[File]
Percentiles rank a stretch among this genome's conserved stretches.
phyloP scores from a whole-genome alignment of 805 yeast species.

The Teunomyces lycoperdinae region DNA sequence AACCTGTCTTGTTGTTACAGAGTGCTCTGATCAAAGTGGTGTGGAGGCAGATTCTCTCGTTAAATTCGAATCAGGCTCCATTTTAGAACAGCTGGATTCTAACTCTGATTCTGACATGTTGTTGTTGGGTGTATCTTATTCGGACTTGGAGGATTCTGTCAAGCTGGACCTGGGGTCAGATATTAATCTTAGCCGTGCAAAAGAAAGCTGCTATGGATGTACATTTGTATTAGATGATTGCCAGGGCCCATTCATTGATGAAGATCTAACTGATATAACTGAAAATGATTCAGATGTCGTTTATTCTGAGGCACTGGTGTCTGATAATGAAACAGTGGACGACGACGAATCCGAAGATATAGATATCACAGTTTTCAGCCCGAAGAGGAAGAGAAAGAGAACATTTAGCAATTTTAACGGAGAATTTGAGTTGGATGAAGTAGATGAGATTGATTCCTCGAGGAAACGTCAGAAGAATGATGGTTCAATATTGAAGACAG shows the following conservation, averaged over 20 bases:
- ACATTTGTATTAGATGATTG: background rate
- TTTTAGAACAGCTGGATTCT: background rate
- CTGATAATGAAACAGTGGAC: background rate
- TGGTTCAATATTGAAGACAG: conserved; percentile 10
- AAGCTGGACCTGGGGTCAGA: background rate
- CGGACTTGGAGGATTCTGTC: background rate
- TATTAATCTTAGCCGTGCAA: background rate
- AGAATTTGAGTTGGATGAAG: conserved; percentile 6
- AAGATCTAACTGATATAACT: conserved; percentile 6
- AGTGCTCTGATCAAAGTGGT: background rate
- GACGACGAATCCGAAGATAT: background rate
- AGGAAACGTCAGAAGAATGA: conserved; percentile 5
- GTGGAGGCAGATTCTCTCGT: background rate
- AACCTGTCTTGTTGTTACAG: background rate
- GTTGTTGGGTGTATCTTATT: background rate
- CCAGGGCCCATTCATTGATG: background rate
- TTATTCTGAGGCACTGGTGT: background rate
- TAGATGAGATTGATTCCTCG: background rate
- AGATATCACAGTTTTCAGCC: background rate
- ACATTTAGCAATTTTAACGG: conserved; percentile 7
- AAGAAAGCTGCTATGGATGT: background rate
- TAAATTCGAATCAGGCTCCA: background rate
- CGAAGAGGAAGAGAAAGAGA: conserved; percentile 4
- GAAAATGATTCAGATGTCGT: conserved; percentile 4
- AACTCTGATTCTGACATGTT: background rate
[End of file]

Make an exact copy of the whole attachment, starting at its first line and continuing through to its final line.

Percentiles rank a stretch among this genome's conserved stretches.
phyloP scores from a whole-genome alignment of 805 yeast species.

The Teunomyces lycoperdinae region DNA sequence AACCTGTCTTGTTGTTACAGAGTGCTCTGATCAAAGTGGTGTGGAGGCAGATTCTCTCGTTAAATTCGAATCAGGCTCCATTTTAGAACAGCTGGATTCTAACTCTGATTCTGACATGTTGTTGTTGGGTGTATCTTATTCGGACTTGGAGGATTCTGTCAAGCTGGACCTGGGGTCAGATATTAATCTTAGCCGTGCAAAAGAAAGCTGCTATGGATGTACATTTGTATTAGATGATTGCCAGGGCCCATTCATTGATGAAGATCTAACTGATATAACTGAAAATGATTCAGATGTCGTTTATTCTGAGGCACTGGTGTCTGATAATGAAACAGTGGACGACGACGAATCCGAAGATATAGATATCACAGTTTTCAGCCCGAAGAGGAAGAGAAAGAGAACATTTAGCAATTTTAACGGAGAATTTGAGTTGGATGAAGTAGATGAGATTGATTCCTCGAGGAAACGTCAGAAGAATGATGGTTCAATATTGAAGACAG shows the following conservation, averaged over 20 bases:
- ACATTTGTATTAGATGATTG: background rate
- TTTTAGAACAGCTGGATTCT: background rate
- CTGATAATGAAACAGTGGAC: background rate
- TGGTTCAATATTGAAGACAG: conserved; percentile 10
- AAGCTGGACCTGGGGTCAGA: background rate
- CGGACTTGGAGGATTCTGTC: background rate
- TATTAATCTTAGCCGTGCAA: background rate
- AGAATTTGAGTTGGATGAAG: conserved; percentile 6
- AAGATCTAACTGATATAACT: conserved; percentile 6
- AGTGCTCTGATCAAAGTGGT: background rate
- GACGACGAATCCGAAGATAT: background rate
- AGGAAACGTCAGAAGAATGA: conserved; percentile 5
- GTGGAGGCAGATTCTCTCGT: background rate
- AACCTGTCTTGTTGTTACAG: background rate
- GTTGTTGGGTGTATCTTATT: background rate
- CCAGGGCCCATTCATTGATG: background rate
- TTATTCTGAGGCACTGGTGT: background rate
- TAGATGAGATTGATTCCTCG: background rate
- AGATATCACAGTTTTCAGCC: background rate
- ACATTTAGCAATTTTAACGG: conserved; percentile 7
- AAGAAAGCTGCTATGGATGT: background rate
- TAAATTCGAATCAGGCTCCA: background rate
- CGAAGAGGAAGAGAAAGAGA: conserved; percentile 4
- GAAAATGATTCAGATGTCGT: conserved; percentile 4
- AACTCTGATTCTGACATGTT: background rate